As well as analysing votes, the research looked at the extent to which engagement took place between companies, investors and proxy advisors and whether it was effective.

Many of the interviewees expressed frustration with the process. This was particularly the case with companies, who were especially critical of the limited amount of time they were given to comment on proxy advisors’ research reports, but it was shared to a degree by investors and proxy advisors.

To a certain extent, tight deadlines are unavoidable. There can be as few as 14 calendar days between AGM papers being sent by companies to shareholders and the shareholders having to submit their voting instructions. The concentration of AGMs in May to July every year increases the pressure on investors and proxy advisors who need to process a large number of research reports and votes. As a result, there is limited opportunity for in-depth
engagement during the AGM season.

In principle, there should be plenty of opportunity for engagement in advance of the AGM season, but for many companies, this was not their experience. The evidence suggests that a company’s ability to engage with shareholders may be related to the value of the holding in terms of investor’s portfolio, making it difficult for smaller companies and those with very dispersed share registers to engage effectively.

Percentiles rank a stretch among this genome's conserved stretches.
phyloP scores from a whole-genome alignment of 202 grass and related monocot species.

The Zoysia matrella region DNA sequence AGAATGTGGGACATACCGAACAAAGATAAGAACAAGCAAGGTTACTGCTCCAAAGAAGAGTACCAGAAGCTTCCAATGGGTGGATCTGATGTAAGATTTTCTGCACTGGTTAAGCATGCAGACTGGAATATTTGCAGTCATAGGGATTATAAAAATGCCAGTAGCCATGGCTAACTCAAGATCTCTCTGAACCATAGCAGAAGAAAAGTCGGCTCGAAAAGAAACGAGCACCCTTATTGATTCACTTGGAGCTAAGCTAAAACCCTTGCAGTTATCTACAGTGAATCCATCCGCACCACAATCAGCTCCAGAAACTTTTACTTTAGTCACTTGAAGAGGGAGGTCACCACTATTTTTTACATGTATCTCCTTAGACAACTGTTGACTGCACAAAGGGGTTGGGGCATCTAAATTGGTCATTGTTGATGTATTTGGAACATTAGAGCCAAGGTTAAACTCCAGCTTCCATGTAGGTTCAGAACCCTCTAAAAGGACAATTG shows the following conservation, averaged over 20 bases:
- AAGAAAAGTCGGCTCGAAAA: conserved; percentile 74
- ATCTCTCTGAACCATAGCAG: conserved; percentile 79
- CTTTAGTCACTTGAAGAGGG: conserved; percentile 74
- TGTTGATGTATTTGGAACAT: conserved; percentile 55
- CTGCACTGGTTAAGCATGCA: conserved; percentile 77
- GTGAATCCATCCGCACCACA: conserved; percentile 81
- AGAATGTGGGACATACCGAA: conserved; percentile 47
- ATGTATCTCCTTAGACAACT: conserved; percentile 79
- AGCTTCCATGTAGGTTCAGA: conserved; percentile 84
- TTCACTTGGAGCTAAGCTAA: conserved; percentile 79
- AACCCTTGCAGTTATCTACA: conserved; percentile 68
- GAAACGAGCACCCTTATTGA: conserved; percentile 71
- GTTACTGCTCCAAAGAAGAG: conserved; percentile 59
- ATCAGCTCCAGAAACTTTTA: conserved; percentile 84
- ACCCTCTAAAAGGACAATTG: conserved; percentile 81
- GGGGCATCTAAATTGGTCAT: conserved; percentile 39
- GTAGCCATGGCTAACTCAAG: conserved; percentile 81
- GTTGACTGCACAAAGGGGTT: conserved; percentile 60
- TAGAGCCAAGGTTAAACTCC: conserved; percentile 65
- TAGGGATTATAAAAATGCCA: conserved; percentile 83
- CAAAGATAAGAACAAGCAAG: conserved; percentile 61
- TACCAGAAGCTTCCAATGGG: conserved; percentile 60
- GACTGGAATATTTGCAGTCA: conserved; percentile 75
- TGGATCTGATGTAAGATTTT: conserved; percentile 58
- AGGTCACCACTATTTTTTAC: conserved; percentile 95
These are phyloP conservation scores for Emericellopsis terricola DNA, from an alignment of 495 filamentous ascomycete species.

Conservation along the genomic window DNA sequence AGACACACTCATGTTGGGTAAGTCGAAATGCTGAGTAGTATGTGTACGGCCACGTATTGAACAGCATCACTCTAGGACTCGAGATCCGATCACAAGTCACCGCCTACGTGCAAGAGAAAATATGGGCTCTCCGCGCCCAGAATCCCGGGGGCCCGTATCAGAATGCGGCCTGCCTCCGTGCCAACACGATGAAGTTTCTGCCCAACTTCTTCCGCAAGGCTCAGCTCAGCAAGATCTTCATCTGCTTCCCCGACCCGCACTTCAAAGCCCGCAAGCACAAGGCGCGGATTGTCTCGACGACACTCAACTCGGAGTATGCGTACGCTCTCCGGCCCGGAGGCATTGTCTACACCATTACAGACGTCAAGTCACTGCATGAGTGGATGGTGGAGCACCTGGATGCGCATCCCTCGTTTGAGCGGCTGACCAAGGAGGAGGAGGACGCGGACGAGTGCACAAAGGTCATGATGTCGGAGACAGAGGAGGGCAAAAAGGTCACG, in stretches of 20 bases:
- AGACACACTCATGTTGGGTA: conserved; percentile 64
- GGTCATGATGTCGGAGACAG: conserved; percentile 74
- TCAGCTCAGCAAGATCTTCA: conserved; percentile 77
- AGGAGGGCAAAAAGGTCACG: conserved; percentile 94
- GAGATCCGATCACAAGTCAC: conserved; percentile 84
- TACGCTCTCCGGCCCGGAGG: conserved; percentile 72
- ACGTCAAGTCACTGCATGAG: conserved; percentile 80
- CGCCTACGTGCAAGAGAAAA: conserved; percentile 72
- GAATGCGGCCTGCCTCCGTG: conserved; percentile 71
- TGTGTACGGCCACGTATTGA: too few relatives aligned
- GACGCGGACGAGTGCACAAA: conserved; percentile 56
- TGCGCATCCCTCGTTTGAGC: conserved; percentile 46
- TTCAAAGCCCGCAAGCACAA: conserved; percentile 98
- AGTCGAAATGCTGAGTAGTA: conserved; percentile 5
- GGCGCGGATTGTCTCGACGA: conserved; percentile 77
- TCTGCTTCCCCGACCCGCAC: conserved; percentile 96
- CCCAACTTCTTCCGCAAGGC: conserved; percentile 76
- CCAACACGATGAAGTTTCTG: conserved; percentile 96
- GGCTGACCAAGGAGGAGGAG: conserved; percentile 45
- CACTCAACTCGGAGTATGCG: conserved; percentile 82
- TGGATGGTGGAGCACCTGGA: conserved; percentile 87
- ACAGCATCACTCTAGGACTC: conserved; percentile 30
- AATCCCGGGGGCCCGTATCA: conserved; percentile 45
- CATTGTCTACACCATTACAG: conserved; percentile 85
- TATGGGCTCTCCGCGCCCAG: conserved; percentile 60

While it is understandable that investors will prioritise their significant holdings in order to make best use of their own limited resources, it is equally understandably a source of great frustration to companies who are constantly exhorted to engage with their shareholders but are often unable to do so through no fault of their own. Until a way is found to crack this conundrum, companies are likely to continue to believe that they are being left to the mercy of the proxy advisors.

This is a guest blog by Chris Hodge, Senior Advisor at Morrow Sodali, produced for the IoD Centre for Corporate Governance which contains the views of the author and does not necessarily represent the views of the IoD.